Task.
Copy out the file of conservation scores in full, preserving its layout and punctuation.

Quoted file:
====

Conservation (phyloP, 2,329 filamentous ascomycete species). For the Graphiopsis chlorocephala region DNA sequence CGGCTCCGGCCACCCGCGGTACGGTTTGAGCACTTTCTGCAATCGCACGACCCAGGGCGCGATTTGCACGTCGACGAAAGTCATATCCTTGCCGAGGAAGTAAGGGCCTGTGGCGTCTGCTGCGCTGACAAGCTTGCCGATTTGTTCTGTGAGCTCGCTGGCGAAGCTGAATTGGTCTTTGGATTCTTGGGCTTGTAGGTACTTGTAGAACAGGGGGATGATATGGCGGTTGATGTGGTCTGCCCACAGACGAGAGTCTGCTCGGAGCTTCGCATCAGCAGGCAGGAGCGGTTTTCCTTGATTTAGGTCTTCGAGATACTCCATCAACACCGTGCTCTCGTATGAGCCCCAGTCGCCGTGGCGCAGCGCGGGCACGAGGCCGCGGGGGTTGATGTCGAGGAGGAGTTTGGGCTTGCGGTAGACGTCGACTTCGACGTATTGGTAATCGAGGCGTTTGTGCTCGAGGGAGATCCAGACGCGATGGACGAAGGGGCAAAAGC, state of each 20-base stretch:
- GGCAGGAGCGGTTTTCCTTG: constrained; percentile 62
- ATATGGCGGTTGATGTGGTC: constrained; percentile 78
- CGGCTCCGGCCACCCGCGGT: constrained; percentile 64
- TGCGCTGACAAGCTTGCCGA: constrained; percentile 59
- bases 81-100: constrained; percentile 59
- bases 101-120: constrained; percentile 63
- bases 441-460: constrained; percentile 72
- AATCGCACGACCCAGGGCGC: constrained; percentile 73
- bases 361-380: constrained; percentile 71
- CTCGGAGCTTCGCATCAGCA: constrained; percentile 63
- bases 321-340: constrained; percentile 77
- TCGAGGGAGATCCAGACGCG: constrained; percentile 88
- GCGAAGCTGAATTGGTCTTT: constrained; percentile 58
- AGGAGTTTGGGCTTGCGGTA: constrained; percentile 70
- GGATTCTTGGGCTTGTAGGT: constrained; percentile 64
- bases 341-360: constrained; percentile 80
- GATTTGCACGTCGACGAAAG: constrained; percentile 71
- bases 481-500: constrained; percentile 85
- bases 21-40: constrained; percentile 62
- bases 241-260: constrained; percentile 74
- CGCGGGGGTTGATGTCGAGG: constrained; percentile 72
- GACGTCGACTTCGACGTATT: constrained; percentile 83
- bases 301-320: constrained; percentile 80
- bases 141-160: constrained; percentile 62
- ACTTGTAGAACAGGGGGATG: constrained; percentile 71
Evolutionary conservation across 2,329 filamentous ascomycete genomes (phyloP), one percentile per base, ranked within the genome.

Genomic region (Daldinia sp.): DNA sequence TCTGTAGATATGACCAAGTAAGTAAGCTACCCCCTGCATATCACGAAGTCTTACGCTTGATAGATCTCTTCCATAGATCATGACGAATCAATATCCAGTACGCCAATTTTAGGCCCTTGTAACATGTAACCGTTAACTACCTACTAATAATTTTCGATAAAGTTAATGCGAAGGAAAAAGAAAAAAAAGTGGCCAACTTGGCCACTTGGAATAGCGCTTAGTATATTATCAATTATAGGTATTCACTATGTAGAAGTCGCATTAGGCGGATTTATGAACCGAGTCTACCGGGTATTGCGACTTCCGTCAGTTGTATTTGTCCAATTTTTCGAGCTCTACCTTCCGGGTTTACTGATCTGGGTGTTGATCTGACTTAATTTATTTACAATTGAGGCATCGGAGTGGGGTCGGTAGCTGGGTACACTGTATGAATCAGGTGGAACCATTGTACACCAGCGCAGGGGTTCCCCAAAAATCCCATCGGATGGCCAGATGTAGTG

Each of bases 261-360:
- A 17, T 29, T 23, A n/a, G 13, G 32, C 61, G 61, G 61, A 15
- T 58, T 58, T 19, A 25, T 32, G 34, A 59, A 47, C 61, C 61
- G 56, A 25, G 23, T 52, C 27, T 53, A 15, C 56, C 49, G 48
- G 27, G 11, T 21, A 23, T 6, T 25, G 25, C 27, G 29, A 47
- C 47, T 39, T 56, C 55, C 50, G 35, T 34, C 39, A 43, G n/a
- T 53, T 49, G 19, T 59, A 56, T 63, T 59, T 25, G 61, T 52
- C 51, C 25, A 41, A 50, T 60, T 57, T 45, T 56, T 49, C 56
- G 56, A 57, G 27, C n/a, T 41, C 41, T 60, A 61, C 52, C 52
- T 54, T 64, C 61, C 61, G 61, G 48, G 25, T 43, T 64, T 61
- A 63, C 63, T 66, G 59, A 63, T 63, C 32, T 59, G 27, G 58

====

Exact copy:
Conservation (phyloP, 2,329 filamentous ascomycete species). For the Graphiopsis chlorocephala region DNA sequence CGGCTCCGGCCACCCGCGGTACGGTTTGAGCACTTTCTGCAATCGCACGACCCAGGGCGCGATTTGCACGTCGACGAAAGTCATATCCTTGCCGAGGAAGTAAGGGCCTGTGGCGTCTGCTGCGCTGACAAGCTTGCCGATTTGTTCTGTGAGCTCGCTGGCGAAGCTGAATTGGTCTTTGGATTCTTGGGCTTGTAGGTACTTGTAGAACAGGGGGATGATATGGCGGTTGATGTGGTCTGCCCACAGACGAGAGTCTGCTCGGAGCTTCGCATCAGCAGGCAGGAGCGGTTTTCCTTGATTTAGGTCTTCGAGATACTCCATCAACACCGTGCTCTCGTATGAGCCCCAGTCGCCGTGGCGCAGCGCGGGCACGAGGCCGCGGGGGTTGATGTCGAGGAGGAGTTTGGGCTTGCGGTAGACGTCGACTTCGACGTATTGGTAATCGAGGCGTTTGTGCTCGAGGGAGATCCAGACGCGATGGACGAAGGGGCAAAAGC, state of each 20-base stretch:
- GGCAGGAGCGGTTTTCCTTG: constrained; percentile 62
- ATATGGCGGTTGATGTGGTC: constrained; percentile 78
- CGGCTCCGGCCACCCGCGGT: constrained; percentile 64
- TGCGCTGACAAGCTTGCCGA: constrained; percentile 59
- bases 81-100: constrained; percentile 59
- bases 101-120: constrained; percentile 63
- bases 441-460: constrained; percentile 72
- AATCGCACGACCCAGGGCGC: constrained; percentile 73
- bases 361-380: constrained; percentile 71
- CTCGGAGCTTCGCATCAGCA: constrained; percentile 63
- bases 321-340: constrained; percentile 77
- TCGAGGGAGATCCAGACGCG: constrained; percentile 88
- GCGAAGCTGAATTGGTCTTT: constrained; percentile 58
- AGGAGTTTGGGCTTGCGGTA: constrained; percentile 70
- GGATTCTTGGGCTTGTAGGT: constrained; percentile 64
- bases 341-360: constrained; percentile 80
- GATTTGCACGTCGACGAAAG: constrained; percentile 71
- bases 481-500: constrained; percentile 85
- bases 21-40: constrained; percentile 62
- bases 241-260: constrained; percentile 74
- CGCGGGGGTTGATGTCGAGG: constrained; percentile 72
- GACGTCGACTTCGACGTATT: constrained; percentile 83
- bases 301-320: constrained; percentile 80
- bases 141-160: constrained; percentile 62
- ACTTGTAGAACAGGGGGATG: constrained; percentile 71
Evolutionary conservation across 2,329 filamentous ascomycete genomes (phyloP), one percentile per base, ranked within the genome.

Genomic region (Daldinia sp.): DNA sequence TCTGTAGATATGACCAAGTAAGTAAGCTACCCCCTGCATATCACGAAGTCTTACGCTTGATAGATCTCTTCCATAGATCATGACGAATCAATATCCAGTACGCCAATTTTAGGCCCTTGTAACATGTAACCGTTAACTACCTACTAATAATTTTCGATAAAGTTAATGCGAAGGAAAAAGAAAAAAAAGTGGCCAACTTGGCCACTTGGAATAGCGCTTAGTATATTATCAATTATAGGTATTCACTATGTAGAAGTCGCATTAGGCGGATTTATGAACCGAGTCTACCGGGTATTGCGACTTCCGTCAGTTGTATTTGTCCAATTTTTCGAGCTCTACCTTCCGGGTTTACTGATCTGGGTGTTGATCTGACTTAATTTATTTACAATTGAGGCATCGGAGTGGGGTCGGTAGCTGGGTACACTGTATGAATCAGGTGGAACCATTGTACACCAGCGCAGGGGTTCCCCAAAAATCCCATCGGATGGCCAGATGTAGTG

Each of bases 261-360:
- A 17, T 29, T 23, A n/a, G 13, G 32, C 61, G 61, G 61, A 15
- T 58, T 58, T 19, A 25, T 32, G 34, A 59, A 47, C 61, C 61
- G 56, A 25, G 23, T 52, C 27, T 53, A 15, C 56, C 49, G 48
- G 27, G 11, T 21, A 23, T 6, T 25, G 25, C 27, G 29, A 47
- C 47, T 39, T 56, C 55, C 50, G 35, T 34, C 39, A 43, G n/a
- T 53, T 49, G 19, T 59, A 56, T 63, T 59, T 25, G 61, T 52
- C 51, C 25, A 41, A 50, T 60, T 57, T 45, T 56, T 49, C 56
- G 56, A 57, G 27, C n/a, T 41, C 41, T 60, A 61, C 52, C 52
- T 54, T 64, C 61, C 61, G 61, G 48, G 25, T 43, T 64, T 61
- A 63, C 63, T 66, G 59, A 63, T 63, C 32, T 59, G 27, G 58